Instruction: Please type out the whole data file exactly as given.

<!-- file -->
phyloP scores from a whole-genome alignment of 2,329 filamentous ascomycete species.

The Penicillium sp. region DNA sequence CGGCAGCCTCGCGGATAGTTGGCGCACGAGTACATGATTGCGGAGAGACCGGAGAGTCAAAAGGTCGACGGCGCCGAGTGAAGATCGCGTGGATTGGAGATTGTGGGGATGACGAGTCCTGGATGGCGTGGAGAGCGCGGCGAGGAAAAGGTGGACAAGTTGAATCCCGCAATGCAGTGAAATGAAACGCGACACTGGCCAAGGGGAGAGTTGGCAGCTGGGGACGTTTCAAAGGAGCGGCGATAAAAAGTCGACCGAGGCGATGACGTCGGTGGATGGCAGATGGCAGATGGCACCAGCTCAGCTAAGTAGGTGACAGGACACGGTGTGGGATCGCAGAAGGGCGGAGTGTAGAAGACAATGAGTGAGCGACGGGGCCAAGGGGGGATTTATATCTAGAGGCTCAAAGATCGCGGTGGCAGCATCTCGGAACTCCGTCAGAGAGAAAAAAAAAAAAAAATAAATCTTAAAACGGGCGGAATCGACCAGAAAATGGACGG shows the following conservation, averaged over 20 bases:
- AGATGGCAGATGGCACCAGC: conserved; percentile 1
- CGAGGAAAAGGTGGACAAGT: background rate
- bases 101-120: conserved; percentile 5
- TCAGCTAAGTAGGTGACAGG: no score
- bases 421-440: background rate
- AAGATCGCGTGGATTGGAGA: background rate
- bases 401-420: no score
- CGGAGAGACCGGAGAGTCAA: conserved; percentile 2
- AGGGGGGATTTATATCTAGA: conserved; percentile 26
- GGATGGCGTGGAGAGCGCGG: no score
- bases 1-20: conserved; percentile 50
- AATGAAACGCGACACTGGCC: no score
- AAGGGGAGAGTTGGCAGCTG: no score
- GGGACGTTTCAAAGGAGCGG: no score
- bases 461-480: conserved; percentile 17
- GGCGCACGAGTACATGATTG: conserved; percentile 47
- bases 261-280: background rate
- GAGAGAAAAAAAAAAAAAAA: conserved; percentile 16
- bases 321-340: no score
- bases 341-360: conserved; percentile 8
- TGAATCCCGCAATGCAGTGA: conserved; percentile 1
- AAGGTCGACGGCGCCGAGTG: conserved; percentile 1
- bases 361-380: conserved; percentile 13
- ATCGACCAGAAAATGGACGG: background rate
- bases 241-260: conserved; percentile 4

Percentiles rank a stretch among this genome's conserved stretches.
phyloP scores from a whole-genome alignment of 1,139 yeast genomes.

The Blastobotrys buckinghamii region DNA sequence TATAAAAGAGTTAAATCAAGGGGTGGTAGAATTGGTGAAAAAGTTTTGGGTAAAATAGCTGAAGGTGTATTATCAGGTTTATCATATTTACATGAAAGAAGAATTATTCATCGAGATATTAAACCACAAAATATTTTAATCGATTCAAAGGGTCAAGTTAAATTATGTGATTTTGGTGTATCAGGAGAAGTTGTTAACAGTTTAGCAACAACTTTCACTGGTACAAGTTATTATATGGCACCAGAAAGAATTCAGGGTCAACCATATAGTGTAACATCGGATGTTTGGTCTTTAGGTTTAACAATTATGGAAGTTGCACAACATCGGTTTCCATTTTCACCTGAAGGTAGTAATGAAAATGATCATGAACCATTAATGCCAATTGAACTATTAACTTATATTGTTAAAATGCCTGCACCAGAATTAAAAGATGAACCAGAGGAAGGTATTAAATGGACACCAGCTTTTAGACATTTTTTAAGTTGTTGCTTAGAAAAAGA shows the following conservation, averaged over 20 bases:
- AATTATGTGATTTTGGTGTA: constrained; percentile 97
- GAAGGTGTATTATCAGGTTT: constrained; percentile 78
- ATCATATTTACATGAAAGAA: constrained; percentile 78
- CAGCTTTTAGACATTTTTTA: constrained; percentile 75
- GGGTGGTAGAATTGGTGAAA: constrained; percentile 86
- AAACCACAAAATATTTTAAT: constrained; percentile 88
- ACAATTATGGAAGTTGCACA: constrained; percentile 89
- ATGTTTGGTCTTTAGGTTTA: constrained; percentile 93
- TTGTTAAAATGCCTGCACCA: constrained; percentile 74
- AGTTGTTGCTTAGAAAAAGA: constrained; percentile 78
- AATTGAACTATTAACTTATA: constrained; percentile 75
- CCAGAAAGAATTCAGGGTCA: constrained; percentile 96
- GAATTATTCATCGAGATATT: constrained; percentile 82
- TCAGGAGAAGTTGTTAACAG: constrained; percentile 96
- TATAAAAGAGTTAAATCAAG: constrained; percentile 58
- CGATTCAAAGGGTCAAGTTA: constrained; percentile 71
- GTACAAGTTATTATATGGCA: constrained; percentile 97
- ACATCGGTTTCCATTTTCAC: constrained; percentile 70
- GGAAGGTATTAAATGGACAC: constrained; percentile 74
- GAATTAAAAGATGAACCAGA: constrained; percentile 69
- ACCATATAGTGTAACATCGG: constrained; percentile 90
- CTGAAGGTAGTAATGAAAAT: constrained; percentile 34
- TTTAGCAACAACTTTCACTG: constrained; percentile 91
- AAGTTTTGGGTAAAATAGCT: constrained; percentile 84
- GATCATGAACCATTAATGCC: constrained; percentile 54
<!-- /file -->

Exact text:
phyloP scores from a whole-genome alignment of 2,329 filamentous ascomycete species.

The Penicillium sp. region DNA sequence CGGCAGCCTCGCGGATAGTTGGCGCACGAGTACATGATTGCGGAGAGACCGGAGAGTCAAAAGGTCGACGGCGCCGAGTGAAGATCGCGTGGATTGGAGATTGTGGGGATGACGAGTCCTGGATGGCGTGGAGAGCGCGGCGAGGAAAAGGTGGACAAGTTGAATCCCGCAATGCAGTGAAATGAAACGCGACACTGGCCAAGGGGAGAGTTGGCAGCTGGGGACGTTTCAAAGGAGCGGCGATAAAAAGTCGACCGAGGCGATGACGTCGGTGGATGGCAGATGGCAGATGGCACCAGCTCAGCTAAGTAGGTGACAGGACACGGTGTGGGATCGCAGAAGGGCGGAGTGTAGAAGACAATGAGTGAGCGACGGGGCCAAGGGGGGATTTATATCTAGAGGCTCAAAGATCGCGGTGGCAGCATCTCGGAACTCCGTCAGAGAGAAAAAAAAAAAAAAATAAATCTTAAAACGGGCGGAATCGACCAGAAAATGGACGG shows the following conservation, averaged over 20 bases:
- AGATGGCAGATGGCACCAGC: conserved; percentile 1
- CGAGGAAAAGGTGGACAAGT: background rate
- bases 101-120: conserved; percentile 5
- TCAGCTAAGTAGGTGACAGG: no score
- bases 421-440: background rate
- AAGATCGCGTGGATTGGAGA: background rate
- bases 401-420: no score
- CGGAGAGACCGGAGAGTCAA: conserved; percentile 2
- AGGGGGGATTTATATCTAGA: conserved; percentile 26
- GGATGGCGTGGAGAGCGCGG: no score
- bases 1-20: conserved; percentile 50
- AATGAAACGCGACACTGGCC: no score
- AAGGGGAGAGTTGGCAGCTG: no score
- GGGACGTTTCAAAGGAGCGG: no score
- bases 461-480: conserved; percentile 17
- GGCGCACGAGTACATGATTG: conserved; percentile 47
- bases 261-280: background rate
- GAGAGAAAAAAAAAAAAAAA: conserved; percentile 16
- bases 321-340: no score
- bases 341-360: conserved; percentile 8
- TGAATCCCGCAATGCAGTGA: conserved; percentile 1
- AAGGTCGACGGCGCCGAGTG: conserved; percentile 1
- bases 361-380: conserved; percentile 13
- ATCGACCAGAAAATGGACGG: background rate
- bases 241-260: conserved; percentile 4

Percentiles rank a stretch among this genome's conserved stretches.
phyloP scores from a whole-genome alignment of 1,139 yeast genomes.

The Blastobotrys buckinghamii region DNA sequence TATAAAAGAGTTAAATCAAGGGGTGGTAGAATTGGTGAAAAAGTTTTGGGTAAAATAGCTGAAGGTGTATTATCAGGTTTATCATATTTACATGAAAGAAGAATTATTCATCGAGATATTAAACCACAAAATATTTTAATCGATTCAAAGGGTCAAGTTAAATTATGTGATTTTGGTGTATCAGGAGAAGTTGTTAACAGTTTAGCAACAACTTTCACTGGTACAAGTTATTATATGGCACCAGAAAGAATTCAGGGTCAACCATATAGTGTAACATCGGATGTTTGGTCTTTAGGTTTAACAATTATGGAAGTTGCACAACATCGGTTTCCATTTTCACCTGAAGGTAGTAATGAAAATGATCATGAACCATTAATGCCAATTGAACTATTAACTTATATTGTTAAAATGCCTGCACCAGAATTAAAAGATGAACCAGAGGAAGGTATTAAATGGACACCAGCTTTTAGACATTTTTTAAGTTGTTGCTTAGAAAAAGA shows the following conservation, averaged over 20 bases:
- AATTATGTGATTTTGGTGTA: constrained; percentile 97
- GAAGGTGTATTATCAGGTTT: constrained; percentile 78
- ATCATATTTACATGAAAGAA: constrained; percentile 78
- CAGCTTTTAGACATTTTTTA: constrained; percentile 75
- GGGTGGTAGAATTGGTGAAA: constrained; percentile 86
- AAACCACAAAATATTTTAAT: constrained; percentile 88
- ACAATTATGGAAGTTGCACA: constrained; percentile 89
- ATGTTTGGTCTTTAGGTTTA: constrained; percentile 93
- TTGTTAAAATGCCTGCACCA: constrained; percentile 74
- AGTTGTTGCTTAGAAAAAGA: constrained; percentile 78
- AATTGAACTATTAACTTATA: constrained; percentile 75
- CCAGAAAGAATTCAGGGTCA: constrained; percentile 96
- GAATTATTCATCGAGATATT: constrained; percentile 82
- TCAGGAGAAGTTGTTAACAG: constrained; percentile 96
- TATAAAAGAGTTAAATCAAG: constrained; percentile 58
- CGATTCAAAGGGTCAAGTTA: constrained; percentile 71
- GTACAAGTTATTATATGGCA: constrained; percentile 97
- ACATCGGTTTCCATTTTCAC: constrained; percentile 70
- GGAAGGTATTAAATGGACAC: constrained; percentile 74
- GAATTAAAAGATGAACCAGA: constrained; percentile 69
- ACCATATAGTGTAACATCGG: constrained; percentile 90
- CTGAAGGTAGTAATGAAAAT: constrained; percentile 34
- TTTAGCAACAACTTTCACTG: constrained; percentile 91
- AAGTTTTGGGTAAAATAGCT: constrained; percentile 84
- GATCATGAACCATTAATGCC: constrained; percentile 54